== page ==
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I've installed Ubuntu 12.04.1 LTS on it with the LAMP stack.

I can ping it but when I try to connect to it the server can't be found.

When I try to connect with WinSCP I get the error Network error: connection refused.

I've installed the openssh-server and openssh-client packages but still can not connect.

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Please, could you try to describe better your setup? For example: is the server directly connected to the Internet? Is there a router? Is there a firewall? Thanks! –  Andrea Corbellini Jan 10 '13 at 17:47
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Try: sudo netstat -tlpn first. You should see something running on port 22, and it should be an ssh server. Update with the results. –  Cory Jan 10 '13 at 17:53
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1 Answer 1

Sounds like a firewall issue to me. Is this machine behind a Physical Firewall on a different network or on the same LAN? If it is on a different network, check both the gateway firewall and the host firewall (iptables) and make sure that port 22 is ALLOWED.

To do this follow these instructions:

Login as the root user.

Open /etc/sysconfig/iptables file, enter:

# vi /etc/sysconfig/iptables

Find line that read as follows:

COMMIT

To open port 22 (ssh), enter (before COMMIT line):

-A RH-Firewall-1-INPUT -m state --state NEW -m tcp -p tcp --dport 22 -j ACCEPT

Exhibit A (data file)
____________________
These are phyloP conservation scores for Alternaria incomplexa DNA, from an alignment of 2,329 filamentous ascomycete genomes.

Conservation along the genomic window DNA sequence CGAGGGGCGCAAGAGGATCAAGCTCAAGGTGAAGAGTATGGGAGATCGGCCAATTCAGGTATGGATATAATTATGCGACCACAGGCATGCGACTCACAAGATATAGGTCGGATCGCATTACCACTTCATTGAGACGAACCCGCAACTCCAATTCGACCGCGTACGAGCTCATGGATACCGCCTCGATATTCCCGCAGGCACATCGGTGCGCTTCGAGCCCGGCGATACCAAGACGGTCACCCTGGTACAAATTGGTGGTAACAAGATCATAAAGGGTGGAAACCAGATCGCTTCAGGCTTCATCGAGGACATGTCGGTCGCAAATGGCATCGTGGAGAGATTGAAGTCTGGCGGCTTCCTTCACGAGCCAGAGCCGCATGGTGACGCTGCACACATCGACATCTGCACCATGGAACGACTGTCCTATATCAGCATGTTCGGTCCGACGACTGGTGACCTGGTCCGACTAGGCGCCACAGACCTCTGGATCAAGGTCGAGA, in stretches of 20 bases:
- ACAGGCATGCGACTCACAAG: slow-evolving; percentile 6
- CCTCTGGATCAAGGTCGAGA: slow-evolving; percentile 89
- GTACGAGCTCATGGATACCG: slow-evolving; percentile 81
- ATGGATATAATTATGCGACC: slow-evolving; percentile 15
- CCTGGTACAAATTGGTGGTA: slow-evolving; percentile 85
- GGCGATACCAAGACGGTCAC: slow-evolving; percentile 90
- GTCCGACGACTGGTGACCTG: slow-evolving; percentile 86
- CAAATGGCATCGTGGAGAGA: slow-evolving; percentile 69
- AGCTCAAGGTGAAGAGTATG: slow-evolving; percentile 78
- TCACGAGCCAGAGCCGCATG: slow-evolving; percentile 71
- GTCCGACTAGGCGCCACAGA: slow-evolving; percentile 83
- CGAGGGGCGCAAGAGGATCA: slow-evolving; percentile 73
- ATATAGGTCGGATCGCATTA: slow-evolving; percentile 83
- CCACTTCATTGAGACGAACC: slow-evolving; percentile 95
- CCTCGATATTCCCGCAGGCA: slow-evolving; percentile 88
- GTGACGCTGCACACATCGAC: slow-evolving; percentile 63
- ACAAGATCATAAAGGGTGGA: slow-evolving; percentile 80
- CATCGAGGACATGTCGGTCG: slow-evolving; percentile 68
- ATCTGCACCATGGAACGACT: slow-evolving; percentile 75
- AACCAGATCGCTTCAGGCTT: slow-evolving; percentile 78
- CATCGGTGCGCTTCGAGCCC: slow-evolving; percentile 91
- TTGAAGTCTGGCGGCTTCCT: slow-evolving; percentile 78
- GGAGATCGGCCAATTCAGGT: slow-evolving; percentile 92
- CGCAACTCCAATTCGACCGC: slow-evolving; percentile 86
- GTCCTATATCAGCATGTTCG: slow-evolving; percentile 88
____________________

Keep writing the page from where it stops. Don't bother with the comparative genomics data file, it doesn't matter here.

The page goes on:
Save and close the file. Restart the firewall:

# /etc/init.d/iptables restart

Next check to make sure the service is listening.

Try issuing the command:

netstat -vatn | grep :22 and see if port 22 is listening.

You could also try:

netstat -vatn | grep ssh

This will take care of the Host-Based Firewall, but if there is a Network-Based firewall between you and the machine you are trying to remote into than you will have to consult that specific devices instructions for allowing connections to port 22 into the network.

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If the remote server is behind a hardware firewall, you'll need to change the firewall there accordingly as well. Same applies if you're behind a router, or other corporate network with IP/packet/firewall filtering. –  Thomas W. Jan 28 '13 at 21:30
    
Yeah thats what I pointed out in the last paragraph of my answer. –  Kentgrav Jan 28 '13 at 21:42
    
I only posted the note because some users don't read the entire text of answers, and wanted to make sure that point stood out. –  Thomas W. Jan 28 '13 at 21:45
    
What? /etc/sysconfig? /etc/init.d/iptables? Are you talking about RedHat/Fedora? There's no such a thing on Ubuntu/Debian! –  Eric Carvalho Jan 28 '13 at 21:47
    
Yeah thanks for pointing that out Eric. I've yet to completely understand all the differences in a Debian based Linux distro. The locations/naming conventions may be different, I work in an government/enterprise environment on mainly CentOS and RedHat so forgive me for any confusion. The basic concept is till the same. –  Kentgrav Jan 29 '13 at 16:17
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